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Summary of Barouche
A carriage for taking pleasure drives in around parks with seating for two people. This Barouche has a leather head to protect the occupants from the weather, a folding wooden cover over the body and is sprung on C springs. Built by Peter's and Sons of London.
The Barouche was introduced from Germany at the turn of the 19th century, and were then known as German Wagons. These early barouches were heavy versatile carriages, often used for travelling as well as everyday driving. After the railways made travelling carriages redundant in the mid nineteenth century, the barouche became the ultimate park vehicle for taking the air and seeing society and, perhaps more importantly, being seen. Park barouches had bodies much shallower than travelling one - better to be seen in. A barouche is superficially similar to a landau but, whereas a landau has two heads which completely enclose the body, a barouche only has one, over the principal seat at the back. The front seat is covered by a knee flap, which was closed in bad weather, but could behinged up to form a seat back for this additional seat in fine weather
Height: 7ft 6 3/4"
Length: 12ft 10 1/4"
Width: 6ft 1/2"
A park Barouche with a curved profile to the underside. The side panels have a beading to the outside edges that accentuate the shape of the body of the carriage. A folding wood cover provides protection for the occupants during inclement weather. When not in use it folds up neatly to the front of the body of the carriage. The body is supported on curved dumb irons onto the C springs. The dumb irons extend forwards to form supports for the coachman’s footboard. The shape of the footboard is unusual in that it is completely curved and therefore does not offer a flat surface for the coachman to stand on, it is also served with a leather skirt. Further curved supports are fixed to the underside of the splashboard and onto the underside of the coachman’s seat. A deep leather skirt serves the box seat and the lower section of the double seat rails has a leather covering.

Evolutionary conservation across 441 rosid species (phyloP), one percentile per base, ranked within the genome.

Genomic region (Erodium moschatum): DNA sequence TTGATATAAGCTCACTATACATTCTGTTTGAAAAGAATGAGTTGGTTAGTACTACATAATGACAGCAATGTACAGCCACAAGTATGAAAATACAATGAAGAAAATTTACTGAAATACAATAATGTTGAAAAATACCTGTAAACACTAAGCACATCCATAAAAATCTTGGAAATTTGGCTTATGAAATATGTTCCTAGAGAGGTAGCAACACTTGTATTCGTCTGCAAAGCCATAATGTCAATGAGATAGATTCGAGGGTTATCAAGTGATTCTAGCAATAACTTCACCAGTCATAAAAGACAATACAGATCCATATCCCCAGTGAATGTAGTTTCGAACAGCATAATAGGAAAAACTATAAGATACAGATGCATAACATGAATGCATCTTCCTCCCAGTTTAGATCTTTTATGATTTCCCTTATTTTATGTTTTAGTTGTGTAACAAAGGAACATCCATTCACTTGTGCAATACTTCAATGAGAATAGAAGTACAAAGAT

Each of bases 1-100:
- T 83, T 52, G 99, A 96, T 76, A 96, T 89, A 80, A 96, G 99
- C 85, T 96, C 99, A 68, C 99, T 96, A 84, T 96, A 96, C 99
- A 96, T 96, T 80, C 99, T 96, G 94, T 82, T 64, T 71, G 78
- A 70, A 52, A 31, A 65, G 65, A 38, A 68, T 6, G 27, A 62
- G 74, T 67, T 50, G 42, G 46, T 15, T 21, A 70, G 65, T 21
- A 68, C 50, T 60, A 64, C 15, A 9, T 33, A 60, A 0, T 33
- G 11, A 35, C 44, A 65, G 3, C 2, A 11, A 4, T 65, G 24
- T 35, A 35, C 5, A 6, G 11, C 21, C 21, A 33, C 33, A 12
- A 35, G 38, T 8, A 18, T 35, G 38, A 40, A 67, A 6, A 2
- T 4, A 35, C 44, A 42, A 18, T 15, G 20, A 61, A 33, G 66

The leather head is supported on curved irons and has a second head of canvas that folds out on external hinges for protection against the sun. The front edge of this canvas head is in wood and it cleverly folds back to be completely concealed when not in use. The doors on each side are hung on concealed hinges with simple oval shaped brass handles. Folding steps give access to the body of the carriage. Mounted on the front C spring is a single step with a plain oval plate. The wheel hubs are jagged. The lamps displayed with this carriage are incorrect, they are made by the Hamshaw of Leicester and are more suitable for the Lonsdale Wagonette on display in the collection. Plain lamp irons are mounted to the underside of the leather splashboard.
The wheels are 12 and 14 spoke English pattern on collinge patent axles, iron shod. Both axles are compassed down. The Barouche is eight sprung with C and elliptic springs. The perch is compassed down to match the profile of the body of the carriage. It has a sharp angular profile at the fore carriage and a gentle curve at the hind carriage. The splinter bar is also compassed down. There is no brake fitted to this carriage but there is a hook for the attachment of a drag shoe which is missing.
The paintwork on this carriage appears to be black, it may have been very dark green or brown but has discoloured over the years. There is no lining on any components.
The buttoned seats and lining of the head are in a buff colour material. The coachman’s seat has a valance in a buff colour box cloth with broadlace edging.
One the axles caps: PETER'S AND SONS LONDON
The paintwork has darkened over the years to an almost black making it difficult to decipher the original colour scheme. The leather head has become brittle at the creases.
This Barouche is in the care of the Tyrwhitt-Drake Carriage Museum.
Maidstone Museum and Art Gallery
St Faith's Street,
Maidstone Musuem and Art Gallery/Amy Bracey